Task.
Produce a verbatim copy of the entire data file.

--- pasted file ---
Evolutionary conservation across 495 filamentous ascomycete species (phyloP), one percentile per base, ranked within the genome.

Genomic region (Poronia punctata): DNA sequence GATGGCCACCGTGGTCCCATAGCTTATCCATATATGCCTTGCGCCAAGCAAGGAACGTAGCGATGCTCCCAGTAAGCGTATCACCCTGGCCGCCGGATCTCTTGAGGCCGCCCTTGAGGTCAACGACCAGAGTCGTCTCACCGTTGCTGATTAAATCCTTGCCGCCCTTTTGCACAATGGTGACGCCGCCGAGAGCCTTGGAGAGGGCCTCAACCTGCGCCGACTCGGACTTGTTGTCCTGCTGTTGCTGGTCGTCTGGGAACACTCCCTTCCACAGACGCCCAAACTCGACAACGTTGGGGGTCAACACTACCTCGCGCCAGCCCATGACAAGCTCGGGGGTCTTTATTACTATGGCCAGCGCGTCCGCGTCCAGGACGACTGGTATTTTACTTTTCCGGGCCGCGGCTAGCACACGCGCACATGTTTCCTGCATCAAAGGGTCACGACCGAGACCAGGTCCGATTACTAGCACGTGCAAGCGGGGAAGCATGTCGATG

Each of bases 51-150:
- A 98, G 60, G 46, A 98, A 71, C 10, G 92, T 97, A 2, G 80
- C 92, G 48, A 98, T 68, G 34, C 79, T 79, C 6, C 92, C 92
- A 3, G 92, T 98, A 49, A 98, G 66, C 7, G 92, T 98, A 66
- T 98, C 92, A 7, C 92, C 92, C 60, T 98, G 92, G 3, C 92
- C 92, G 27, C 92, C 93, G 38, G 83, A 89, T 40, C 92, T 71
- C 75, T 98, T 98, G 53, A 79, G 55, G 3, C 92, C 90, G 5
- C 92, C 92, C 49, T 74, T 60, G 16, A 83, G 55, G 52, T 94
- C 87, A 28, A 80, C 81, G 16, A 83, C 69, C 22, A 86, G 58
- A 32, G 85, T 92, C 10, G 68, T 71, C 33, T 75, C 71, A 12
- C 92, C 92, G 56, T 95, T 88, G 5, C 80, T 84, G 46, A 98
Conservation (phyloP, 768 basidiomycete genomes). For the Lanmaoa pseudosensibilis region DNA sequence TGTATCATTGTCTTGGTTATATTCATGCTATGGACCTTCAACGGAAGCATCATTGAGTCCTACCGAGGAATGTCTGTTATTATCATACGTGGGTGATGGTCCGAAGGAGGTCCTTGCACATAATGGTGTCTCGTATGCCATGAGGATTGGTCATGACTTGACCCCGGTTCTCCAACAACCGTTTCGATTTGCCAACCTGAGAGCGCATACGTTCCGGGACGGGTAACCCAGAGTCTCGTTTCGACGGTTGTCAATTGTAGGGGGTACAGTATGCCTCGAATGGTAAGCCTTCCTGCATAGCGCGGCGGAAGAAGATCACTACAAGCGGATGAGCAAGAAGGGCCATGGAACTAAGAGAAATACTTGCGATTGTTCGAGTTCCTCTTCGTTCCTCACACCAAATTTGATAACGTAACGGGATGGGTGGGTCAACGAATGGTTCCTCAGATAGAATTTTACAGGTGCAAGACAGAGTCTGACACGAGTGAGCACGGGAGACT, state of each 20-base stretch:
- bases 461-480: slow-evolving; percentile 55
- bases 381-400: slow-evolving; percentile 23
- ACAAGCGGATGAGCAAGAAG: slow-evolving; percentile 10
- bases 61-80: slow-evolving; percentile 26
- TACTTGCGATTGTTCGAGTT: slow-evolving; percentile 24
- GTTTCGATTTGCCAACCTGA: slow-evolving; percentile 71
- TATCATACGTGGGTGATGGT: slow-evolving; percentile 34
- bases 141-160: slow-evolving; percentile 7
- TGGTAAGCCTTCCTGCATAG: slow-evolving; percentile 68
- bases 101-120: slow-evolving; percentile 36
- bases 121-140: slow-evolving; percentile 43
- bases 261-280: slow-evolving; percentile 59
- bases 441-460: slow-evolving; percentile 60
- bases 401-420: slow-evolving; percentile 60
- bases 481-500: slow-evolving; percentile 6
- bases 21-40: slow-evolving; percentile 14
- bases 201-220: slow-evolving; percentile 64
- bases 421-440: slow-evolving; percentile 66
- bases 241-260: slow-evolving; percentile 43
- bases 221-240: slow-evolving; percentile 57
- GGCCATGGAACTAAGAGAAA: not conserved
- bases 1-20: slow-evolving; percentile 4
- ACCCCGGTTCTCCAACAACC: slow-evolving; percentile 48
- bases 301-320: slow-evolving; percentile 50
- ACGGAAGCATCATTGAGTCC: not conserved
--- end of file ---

Evolutionary conservation across 495 filamentous ascomycete species (phyloP), one percentile per base, ranked within the genome.

Genomic region (Poronia punctata): DNA sequence GATGGCCACCGTGGTCCCATAGCTTATCCATATATGCCTTGCGCCAAGCAAGGAACGTAGCGATGCTCCCAGTAAGCGTATCACCCTGGCCGCCGGATCTCTTGAGGCCGCCCTTGAGGTCAACGACCAGAGTCGTCTCACCGTTGCTGATTAAATCCTTGCCGCCCTTTTGCACAATGGTGACGCCGCCGAGAGCCTTGGAGAGGGCCTCAACCTGCGCCGACTCGGACTTGTTGTCCTGCTGTTGCTGGTCGTCTGGGAACACTCCCTTCCACAGACGCCCAAACTCGACAACGTTGGGGGTCAACACTACCTCGCGCCAGCCCATGACAAGCTCGGGGGTCTTTATTACTATGGCCAGCGCGTCCGCGTCCAGGACGACTGGTATTTTACTTTTCCGGGCCGCGGCTAGCACACGCGCACATGTTTCCTGCATCAAAGGGTCACGACCGAGACCAGGTCCGATTACTAGCACGTGCAAGCGGGGAAGCATGTCGATG

Each of bases 51-150:
- A 98, G 60, G 46, A 98, A 71, C 10, G 92, T 97, A 2, G 80
- C 92, G 48, A 98, T 68, G 34, C 79, T 79, C 6, C 92, C 92
- A 3, G 92, T 98, A 49, A 98, G 66, C 7, G 92, T 98, A 66
- T 98, C 92, A 7, C 92, C 92, C 60, T 98, G 92, G 3, C 92
- C 92, G 27, C 92, C 93, G 38, G 83, A 89, T 40, C 92, T 71
- C 75, T 98, T 98, G 53, A 79, G 55, G 3, C 92, C 90, G 5
- C 92, C 92, C 49, T 74, T 60, G 16, A 83, G 55, G 52, T 94
- C 87, A 28, A 80, C 81, G 16, A 83, C 69, C 22, A 86, G 58
- A 32, G 85, T 92, C 10, G 68, T 71, C 33, T 75, C 71, A 12
- C 92, C 92, G 56, T 95, T 88, G 5, C 80, T 84, G 46, A 98
Conservation (phyloP, 768 basidiomycete genomes). For the Lanmaoa pseudosensibilis region DNA sequence TGTATCATTGTCTTGGTTATATTCATGCTATGGACCTTCAACGGAAGCATCATTGAGTCCTACCGAGGAATGTCTGTTATTATCATACGTGGGTGATGGTCCGAAGGAGGTCCTTGCACATAATGGTGTCTCGTATGCCATGAGGATTGGTCATGACTTGACCCCGGTTCTCCAACAACCGTTTCGATTTGCCAACCTGAGAGCGCATACGTTCCGGGACGGGTAACCCAGAGTCTCGTTTCGACGGTTGTCAATTGTAGGGGGTACAGTATGCCTCGAATGGTAAGCCTTCCTGCATAGCGCGGCGGAAGAAGATCACTACAAGCGGATGAGCAAGAAGGGCCATGGAACTAAGAGAAATACTTGCGATTGTTCGAGTTCCTCTTCGTTCCTCACACCAAATTTGATAACGTAACGGGATGGGTGGGTCAACGAATGGTTCCTCAGATAGAATTTTACAGGTGCAAGACAGAGTCTGACACGAGTGAGCACGGGAGACT, state of each 20-base stretch:
- bases 461-480: slow-evolving; percentile 55
- bases 381-400: slow-evolving; percentile 23
- ACAAGCGGATGAGCAAGAAG: slow-evolving; percentile 10
- bases 61-80: slow-evolving; percentile 26
- TACTTGCGATTGTTCGAGTT: slow-evolving; percentile 24
- GTTTCGATTTGCCAACCTGA: slow-evolving; percentile 71
- TATCATACGTGGGTGATGGT: slow-evolving; percentile 34
- bases 141-160: slow-evolving; percentile 7
- TGGTAAGCCTTCCTGCATAG: slow-evolving; percentile 68
- bases 101-120: slow-evolving; percentile 36
- bases 121-140: slow-evolving; percentile 43
- bases 261-280: slow-evolving; percentile 59
- bases 441-460: slow-evolving; percentile 60
- bases 401-420: slow-evolving; percentile 60
- bases 481-500: slow-evolving; percentile 6
- bases 21-40: slow-evolving; percentile 14
- bases 201-220: slow-evolving; percentile 64
- bases 421-440: slow-evolving; percentile 66
- bases 241-260: slow-evolving; percentile 43
- bases 221-240: slow-evolving; percentile 57
- GGCCATGGAACTAAGAGAAA: not conserved
- bases 1-20: slow-evolving; percentile 4
- ACCCCGGTTCTCCAACAACC: slow-evolving; percentile 48
- bases 301-320: slow-evolving; percentile 50
- ACGGAAGCATCATTGAGTCC: not conserved